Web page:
The present term is twenty-eight years, with the privilege of renewal by the author or his family for fourteen more, making fortytwo years in the aggregate. We have produced some masterpieces of literature in that time, and masterpieces have been produced without any time.
But you are now taking away from the author that privilege of the fourteen years additional. It has been asserted here, and you have agreed, that 90 per cent of the books copyrighted do not enjoy the second term of fourteen years. I think that is more than likely to be an accurate estimate. But those that do are the bonanzas, unexpected, the booties that have fallen into the mouths of the publishers unexpectedly, and why should not the author have the benefit of those fourteen years? Why should you not give him an opportunity to make a new bargain with the old publisher, or go to a new one?
What is the answer to that? This is the answer that is given you: We have got our plates, says the publisher, and this will leave our copies on our shelves. They will be of no use to us, if, at the end of twenty-eight years, the author can say to us I am going to some one else I believe that if there was ever more thorough humbug than that uttered in the hearing of distinguished men, it has never come to my knowledge. You may go through the book markets of New York and through the big stores and look for books still on sale that were printed first twenty-eight years ago. Look at their advertisements in the newspapers for books that were first printed ten or twelve or fifteen or twenty years ago, and you will find that there has been a new edition of the works of such an author printed from new plates and new type. Why, a book that needs to go into its second term is set up over again.
What consideration ought you to have for the publisher, in order to preserve to him the value of the type metal in his old battered plates that have been paid for by the author over and over again, as compared with the necessity that the author or his children may be under, when the time to exercise that fourteen-year privilege comes about? I would say to you, gentlemen, that if you want to extend the author's term, do it. I would be glad to see the author's term extended. If he wants a third term of fourteen years, I would give
it to him. We owe much to authors; but we do not owe anything to our publishers. The publisher has no right in morals or in law to mix himself up with the question. He is paid for what he does. If that second or third term is worth anything, he has been paid for his plates over and over again.
I would cut out that provision. I would rather leave the law as it is, or I would make that second term longer, or I would provide for still another term, or I would give a fixed term for every book copyrighted by the author, by the publisher, by a corporation or by an employer, and let every book take its chances within those limits.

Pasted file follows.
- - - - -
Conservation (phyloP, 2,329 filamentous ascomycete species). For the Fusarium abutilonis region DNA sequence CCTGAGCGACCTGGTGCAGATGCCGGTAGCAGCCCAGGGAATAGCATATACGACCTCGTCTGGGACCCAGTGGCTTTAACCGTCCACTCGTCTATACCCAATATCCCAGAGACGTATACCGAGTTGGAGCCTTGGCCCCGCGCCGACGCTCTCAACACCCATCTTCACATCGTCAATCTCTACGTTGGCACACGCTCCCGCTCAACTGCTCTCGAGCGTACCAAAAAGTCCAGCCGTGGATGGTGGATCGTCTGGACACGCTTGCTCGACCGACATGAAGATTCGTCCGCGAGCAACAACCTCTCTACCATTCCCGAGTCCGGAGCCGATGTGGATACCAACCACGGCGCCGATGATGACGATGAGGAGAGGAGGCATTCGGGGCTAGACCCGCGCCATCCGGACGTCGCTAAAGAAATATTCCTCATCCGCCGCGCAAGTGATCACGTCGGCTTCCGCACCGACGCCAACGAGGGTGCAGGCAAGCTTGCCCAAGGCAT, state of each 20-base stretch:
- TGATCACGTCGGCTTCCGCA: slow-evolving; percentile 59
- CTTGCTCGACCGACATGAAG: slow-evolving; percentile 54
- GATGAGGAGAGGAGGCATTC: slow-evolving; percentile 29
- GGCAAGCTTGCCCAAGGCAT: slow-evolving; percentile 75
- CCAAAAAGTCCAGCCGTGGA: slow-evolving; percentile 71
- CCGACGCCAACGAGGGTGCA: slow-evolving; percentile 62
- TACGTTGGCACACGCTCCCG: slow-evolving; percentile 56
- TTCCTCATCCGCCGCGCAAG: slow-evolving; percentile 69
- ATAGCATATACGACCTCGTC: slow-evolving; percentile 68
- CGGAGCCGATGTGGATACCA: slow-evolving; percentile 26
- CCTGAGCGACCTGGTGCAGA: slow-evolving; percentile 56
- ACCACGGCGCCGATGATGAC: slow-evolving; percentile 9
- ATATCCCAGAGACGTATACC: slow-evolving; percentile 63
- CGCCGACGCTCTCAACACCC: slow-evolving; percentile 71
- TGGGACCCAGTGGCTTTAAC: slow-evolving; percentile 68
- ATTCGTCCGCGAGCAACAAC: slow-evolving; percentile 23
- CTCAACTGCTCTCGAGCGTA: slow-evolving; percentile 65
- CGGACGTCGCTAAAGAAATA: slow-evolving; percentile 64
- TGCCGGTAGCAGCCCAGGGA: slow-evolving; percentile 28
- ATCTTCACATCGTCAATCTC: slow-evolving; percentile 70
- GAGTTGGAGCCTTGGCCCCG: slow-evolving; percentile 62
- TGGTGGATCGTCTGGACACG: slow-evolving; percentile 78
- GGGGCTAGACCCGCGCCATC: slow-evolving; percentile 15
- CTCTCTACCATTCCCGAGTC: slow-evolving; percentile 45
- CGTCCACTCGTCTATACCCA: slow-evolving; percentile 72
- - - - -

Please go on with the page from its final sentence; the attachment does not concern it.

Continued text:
The CHAIRMAN. I would like to ask you a question. Would not the publisher, if a third term were given, make a contract with the author stipulating that not only was he to have control of the publication for the first twenty-eight years, but that he should control it, and the right to publish it, under the original contract for the fourteen-year extension period and if we give another extension of fourteen years, then for the second fourteen-year period?
Mr. JENNER. It is never done, and I have some doubt about whether it legally could be done. But I should be glad to see that so provided for that it could not be done under the law.
Representative LAW. Then put it in the bill itself.
Mr. JENNER. Put it in the bill itself, and say that it cannot be done, so that the author is certain to have that extension as a provision for his age or a provision for his widow and his children. [Applause.]
The CHAIRMAN. It is now ten minutes past 12 and there is very important business to be attended to by the members of the committee in both Houses of Congress. The committee will now adjourn until 8 o'clock to-night.
Mr. GEORGE H. PUTNAM. I would not of course want my convenience to interfere in any way with the convenience of the committee, which has been so courteous to us. But there are certain matters I want you to have an opportunity to fairly consider, and I want you to have an opportunity to analyze certain statements that have been presented to you.
The CHAIRMAN. You shall be heard to-night, Mr. Putnam. The committee thereupon took a recess until 8 o'clock p. m.
The committee met at 8 p. m.
The CHAIRMAN. I wish to call attention to the fact that before adjournment this evening we wish all questions outside of the music question disposed of, and therefore I shall ask that gentleman who may speak from this time on will speak to the subject-matter, and in as few words as possible, and I may also add that if any speaker objects to being interrupted in any way, I, as presiding officer, shall strictly enforce his wishes in this regard.
STATEMENT OF MR. EDMOND E. WISE.
Mr. WISE. Mr. Chairman and gentlemen, in accordance with the suggestion of the chairman, I shall limit myself to a very brief statement of the points I wish to call to the attention of the committee.